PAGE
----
Vecoplan shredder boosts plastic recycling at YS Reclamation site

UK-based plastic reprocessor YS Reclamation has installed a new Vecoplan shredder (model VAZ1700 L6) at their plastic recycling operation in Warrington, UK. 

Each day, YS Reclamation processes 27 tonnes of post-consumer LDPE plastic film, turning it into 25 tonnes of high-quality plastic pellets for use in the manufacture of a wide range of plastic products. Shredding is a key part of this process.

Vecoplan VAZ1700 plastic shredder installed at YS Reclamation
The Vecoplan VAZ1700 plastic shredder installed at YS Reclamation. Photo credit: Vecoplan AG.
In 2022, YS Reclamation was experiencing issues with the primary shredder at its Warrington plant. The shredder was reportedly unreliable and failed to produce the required quality of shred. During the first 8,000 hours of operation, YS Reclamation had experienced over 1,400 hours of downtime due to mechanical failures and other issues.

Vecoplan - a producer and supplier of recycling technology - assessed the installation and recommended replacing it with a new VAZ1700 shredder.

After YS Reclamation had viewed the VAZ1700 in action at the 2022 K Fair - a major trade fair for plastics and rubber, held in Düsseldorf, Germany - the shredder was shipped to the Warrington site.

The new shredder

The VAZ1700 model is 640m in diameter, weighs approximately 20 tonnes and has a rotor length of 1660mm. The control is mounted on springs on the side of the shredder ‘for easy installation and access’.

According to Vecoplan: “The single-shaft VAZ model is specifically designed for recycling applications. The robust, powerful and energy-efficient design enables the universal use of the high-performance shredders of the VAZ series for a wide range of applications.”

“By adapting the rotor design, the shredder achieves maximum throughput with a homogeneous output, even with challenging materials.”

The Vecoplan shredder also has remote internet access, enabling support to be provided and programmes to be changed online.

‘Dramatic change in performance’

Vecoplan outlines a number of improvements reported by YS Reclamation since installing the new shredder. Primarily, the reprocessing company has seen a significant increase in productivity and product quality of the plastic recycling process.

Due to increased shredding speeds, the new model only has to run around 30% of the time (it stops running when not processing, unlike the original shredder), resulting in energy savings for YS Reclamation.

Additionally, the VAZ17000 produces 40% fewer waste ‘fines’ (small, dust-like particles left behind after the shredding process), leading to reduced contamination and a higher quality final product.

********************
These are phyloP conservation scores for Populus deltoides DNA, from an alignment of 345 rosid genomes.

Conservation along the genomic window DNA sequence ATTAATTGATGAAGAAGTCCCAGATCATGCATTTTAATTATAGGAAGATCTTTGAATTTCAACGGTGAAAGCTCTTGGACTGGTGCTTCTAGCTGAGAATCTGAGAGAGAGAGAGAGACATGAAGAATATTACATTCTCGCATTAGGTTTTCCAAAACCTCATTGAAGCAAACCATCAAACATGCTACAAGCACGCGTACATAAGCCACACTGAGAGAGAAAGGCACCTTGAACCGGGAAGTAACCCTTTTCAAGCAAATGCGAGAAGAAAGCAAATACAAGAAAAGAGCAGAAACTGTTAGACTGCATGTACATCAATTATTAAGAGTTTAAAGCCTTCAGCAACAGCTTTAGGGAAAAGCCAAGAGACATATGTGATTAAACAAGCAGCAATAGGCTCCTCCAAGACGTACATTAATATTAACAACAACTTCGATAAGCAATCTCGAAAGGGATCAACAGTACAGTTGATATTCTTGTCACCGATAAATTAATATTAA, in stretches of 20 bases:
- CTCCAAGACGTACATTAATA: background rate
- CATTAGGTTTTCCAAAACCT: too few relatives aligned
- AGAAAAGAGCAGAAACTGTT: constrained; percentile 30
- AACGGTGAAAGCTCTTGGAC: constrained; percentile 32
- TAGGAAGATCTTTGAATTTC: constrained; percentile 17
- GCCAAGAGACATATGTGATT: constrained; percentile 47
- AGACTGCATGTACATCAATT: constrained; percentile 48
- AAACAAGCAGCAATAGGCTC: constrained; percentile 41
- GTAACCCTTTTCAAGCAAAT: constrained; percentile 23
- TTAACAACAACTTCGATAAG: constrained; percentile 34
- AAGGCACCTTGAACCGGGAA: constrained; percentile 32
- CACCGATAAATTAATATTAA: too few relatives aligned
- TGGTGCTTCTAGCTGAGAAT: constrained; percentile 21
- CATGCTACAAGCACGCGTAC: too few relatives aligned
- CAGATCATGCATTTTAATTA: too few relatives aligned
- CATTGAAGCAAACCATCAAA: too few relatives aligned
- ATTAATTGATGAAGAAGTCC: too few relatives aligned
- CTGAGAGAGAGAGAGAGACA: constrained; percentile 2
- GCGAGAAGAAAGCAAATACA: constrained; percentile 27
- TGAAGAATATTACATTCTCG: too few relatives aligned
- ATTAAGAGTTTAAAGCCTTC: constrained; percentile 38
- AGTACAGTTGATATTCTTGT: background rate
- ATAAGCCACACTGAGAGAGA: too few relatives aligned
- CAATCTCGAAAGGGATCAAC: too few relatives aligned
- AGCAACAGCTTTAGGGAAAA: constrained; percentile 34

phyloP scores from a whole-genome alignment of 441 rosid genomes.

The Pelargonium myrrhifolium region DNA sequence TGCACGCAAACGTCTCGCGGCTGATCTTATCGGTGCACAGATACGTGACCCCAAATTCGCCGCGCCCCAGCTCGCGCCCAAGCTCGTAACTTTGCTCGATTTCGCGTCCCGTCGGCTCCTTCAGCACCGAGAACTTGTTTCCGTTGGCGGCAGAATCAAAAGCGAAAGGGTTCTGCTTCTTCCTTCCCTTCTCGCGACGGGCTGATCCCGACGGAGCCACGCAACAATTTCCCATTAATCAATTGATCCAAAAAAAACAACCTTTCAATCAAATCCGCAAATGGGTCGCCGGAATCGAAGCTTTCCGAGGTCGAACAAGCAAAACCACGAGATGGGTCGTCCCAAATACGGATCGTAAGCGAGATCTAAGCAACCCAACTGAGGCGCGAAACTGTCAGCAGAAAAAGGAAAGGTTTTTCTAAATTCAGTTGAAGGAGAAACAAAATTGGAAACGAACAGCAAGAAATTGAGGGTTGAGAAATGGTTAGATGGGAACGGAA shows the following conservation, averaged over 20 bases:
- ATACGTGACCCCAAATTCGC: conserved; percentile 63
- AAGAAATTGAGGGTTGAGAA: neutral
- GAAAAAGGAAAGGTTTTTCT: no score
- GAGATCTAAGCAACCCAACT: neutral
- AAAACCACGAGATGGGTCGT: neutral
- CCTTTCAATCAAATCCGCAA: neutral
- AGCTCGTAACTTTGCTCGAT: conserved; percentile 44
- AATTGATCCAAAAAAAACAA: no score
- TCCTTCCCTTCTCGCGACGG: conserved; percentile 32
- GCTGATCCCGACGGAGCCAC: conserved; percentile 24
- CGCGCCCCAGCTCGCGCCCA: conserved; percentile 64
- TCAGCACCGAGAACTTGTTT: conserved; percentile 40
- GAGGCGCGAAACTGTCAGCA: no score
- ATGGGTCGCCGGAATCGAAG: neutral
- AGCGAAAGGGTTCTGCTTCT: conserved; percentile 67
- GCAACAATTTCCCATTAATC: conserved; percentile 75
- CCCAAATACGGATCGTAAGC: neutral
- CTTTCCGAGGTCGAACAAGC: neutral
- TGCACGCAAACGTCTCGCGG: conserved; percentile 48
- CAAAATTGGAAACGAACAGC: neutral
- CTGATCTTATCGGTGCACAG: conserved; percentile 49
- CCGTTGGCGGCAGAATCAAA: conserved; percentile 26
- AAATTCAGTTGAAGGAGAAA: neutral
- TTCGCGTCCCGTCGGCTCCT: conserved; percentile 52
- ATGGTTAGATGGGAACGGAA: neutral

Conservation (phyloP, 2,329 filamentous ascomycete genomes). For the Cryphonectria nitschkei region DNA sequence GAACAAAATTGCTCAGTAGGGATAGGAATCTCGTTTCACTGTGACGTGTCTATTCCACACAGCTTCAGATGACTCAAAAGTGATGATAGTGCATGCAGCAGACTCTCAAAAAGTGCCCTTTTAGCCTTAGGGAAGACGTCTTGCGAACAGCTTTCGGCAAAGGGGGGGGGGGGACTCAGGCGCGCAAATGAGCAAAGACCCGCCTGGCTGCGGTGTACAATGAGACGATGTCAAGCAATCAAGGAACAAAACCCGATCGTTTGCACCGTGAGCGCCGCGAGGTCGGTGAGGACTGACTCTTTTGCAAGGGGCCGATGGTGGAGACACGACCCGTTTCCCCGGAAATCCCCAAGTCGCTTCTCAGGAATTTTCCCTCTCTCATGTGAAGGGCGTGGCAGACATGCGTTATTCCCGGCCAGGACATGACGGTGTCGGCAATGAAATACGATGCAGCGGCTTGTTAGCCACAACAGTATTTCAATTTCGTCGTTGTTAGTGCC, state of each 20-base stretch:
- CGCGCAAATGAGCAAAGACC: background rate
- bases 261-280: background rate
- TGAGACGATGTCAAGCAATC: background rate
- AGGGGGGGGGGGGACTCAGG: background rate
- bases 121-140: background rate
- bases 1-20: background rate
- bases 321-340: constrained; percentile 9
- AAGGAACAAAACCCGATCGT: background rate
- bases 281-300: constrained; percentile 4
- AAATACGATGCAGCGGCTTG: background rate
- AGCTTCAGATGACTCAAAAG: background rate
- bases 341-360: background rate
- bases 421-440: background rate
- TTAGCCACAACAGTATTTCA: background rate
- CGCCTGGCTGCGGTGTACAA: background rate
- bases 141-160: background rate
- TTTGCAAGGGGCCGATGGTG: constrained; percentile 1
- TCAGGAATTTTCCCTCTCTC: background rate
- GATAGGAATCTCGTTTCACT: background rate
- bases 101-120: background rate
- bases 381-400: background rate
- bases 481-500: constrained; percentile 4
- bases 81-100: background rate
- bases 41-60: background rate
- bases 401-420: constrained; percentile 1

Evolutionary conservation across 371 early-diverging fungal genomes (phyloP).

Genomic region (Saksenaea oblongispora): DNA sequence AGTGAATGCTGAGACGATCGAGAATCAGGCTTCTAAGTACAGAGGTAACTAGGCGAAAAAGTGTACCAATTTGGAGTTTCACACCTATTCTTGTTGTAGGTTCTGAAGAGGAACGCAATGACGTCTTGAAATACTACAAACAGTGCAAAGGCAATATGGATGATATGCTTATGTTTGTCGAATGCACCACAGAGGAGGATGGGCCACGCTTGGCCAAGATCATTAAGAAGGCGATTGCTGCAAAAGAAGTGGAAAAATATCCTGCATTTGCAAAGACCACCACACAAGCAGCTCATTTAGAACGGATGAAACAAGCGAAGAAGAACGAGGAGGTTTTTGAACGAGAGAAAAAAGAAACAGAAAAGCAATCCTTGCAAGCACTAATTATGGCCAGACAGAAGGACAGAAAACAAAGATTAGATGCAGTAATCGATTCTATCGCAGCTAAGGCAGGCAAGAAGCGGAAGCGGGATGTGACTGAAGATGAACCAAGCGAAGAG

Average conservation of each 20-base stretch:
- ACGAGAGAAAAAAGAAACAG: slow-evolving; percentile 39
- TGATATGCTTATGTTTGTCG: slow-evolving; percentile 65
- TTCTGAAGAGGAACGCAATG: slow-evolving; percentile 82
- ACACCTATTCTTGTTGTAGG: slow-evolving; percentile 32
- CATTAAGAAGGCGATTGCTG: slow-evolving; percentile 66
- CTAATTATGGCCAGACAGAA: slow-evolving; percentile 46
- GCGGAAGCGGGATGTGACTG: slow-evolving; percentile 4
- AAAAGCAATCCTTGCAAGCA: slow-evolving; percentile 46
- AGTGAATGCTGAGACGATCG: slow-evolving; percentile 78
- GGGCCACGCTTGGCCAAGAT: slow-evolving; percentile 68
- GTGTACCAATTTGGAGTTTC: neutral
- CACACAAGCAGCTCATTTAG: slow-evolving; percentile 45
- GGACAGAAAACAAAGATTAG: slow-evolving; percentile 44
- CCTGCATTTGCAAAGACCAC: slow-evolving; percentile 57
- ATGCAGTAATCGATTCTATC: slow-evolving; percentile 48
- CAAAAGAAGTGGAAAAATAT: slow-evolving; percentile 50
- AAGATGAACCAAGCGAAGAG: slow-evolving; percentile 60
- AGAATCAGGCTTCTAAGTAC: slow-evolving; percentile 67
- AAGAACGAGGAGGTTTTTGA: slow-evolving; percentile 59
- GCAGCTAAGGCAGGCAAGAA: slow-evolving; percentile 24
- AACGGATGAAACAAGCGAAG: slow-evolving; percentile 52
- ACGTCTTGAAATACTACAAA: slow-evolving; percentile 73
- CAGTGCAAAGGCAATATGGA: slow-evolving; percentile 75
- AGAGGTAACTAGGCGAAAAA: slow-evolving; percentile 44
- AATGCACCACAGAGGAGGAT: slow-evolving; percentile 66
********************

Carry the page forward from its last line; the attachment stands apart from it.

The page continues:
YS Reclamation noted reduced noise and vibration, as well as simpler and quicker replacement of worn parts. For example, the downtime required for changing knives and counter knives has dropped by four hours and five hours, respectively.

Additionally, the company’s engineering team were reportedly ‘impressed’ with Vecoplan’s service response times.

Andy Shelley, YS Reclamation’s Engineering Manager, commented: “Replacing the old shredder with the Vecoplan VAZ1700 has dramatically changed the operating performance of our plant.”

“The new shredder performs exactly as Vecoplan explained. Extended production downtime due to shredder issues is no longer an issue and we are producing a better-quality end product.”

Different stages of the plastic shredding process
The plastic shredding process: Plastic film entering the process (top). Shredded plastic after the Vecoplan shredder (middle). The high-quality plastic pellets produced (bottom). Photo credit: Vecoplan AG.
How does plastic recycling work?

LDPE waste is received by YS Reclamation as baled plastic film. It is assessed and graded at a separate warehouse facility and then again at the Warrington plant.

The film is then passed through a guillotine press and onto a manual sorting line so that any visible contamination (e.g. baling wire or metal) can be removed.

Next, the material is shredded. The resulting <50mm plastic film passes through a washing plant to be cleaned (e.g. ceramic, glass and metal are removed), before being granulated to <10mm.

A hydrocyclone then uses density separation to remove any remaining contaminate material (e.g. PET film and trays).

The material is dried and extruded, forming five grades of plastic pellets which can be used to make new PE film. The waste ‘fines’ are sent to an energy-from-waste plant.

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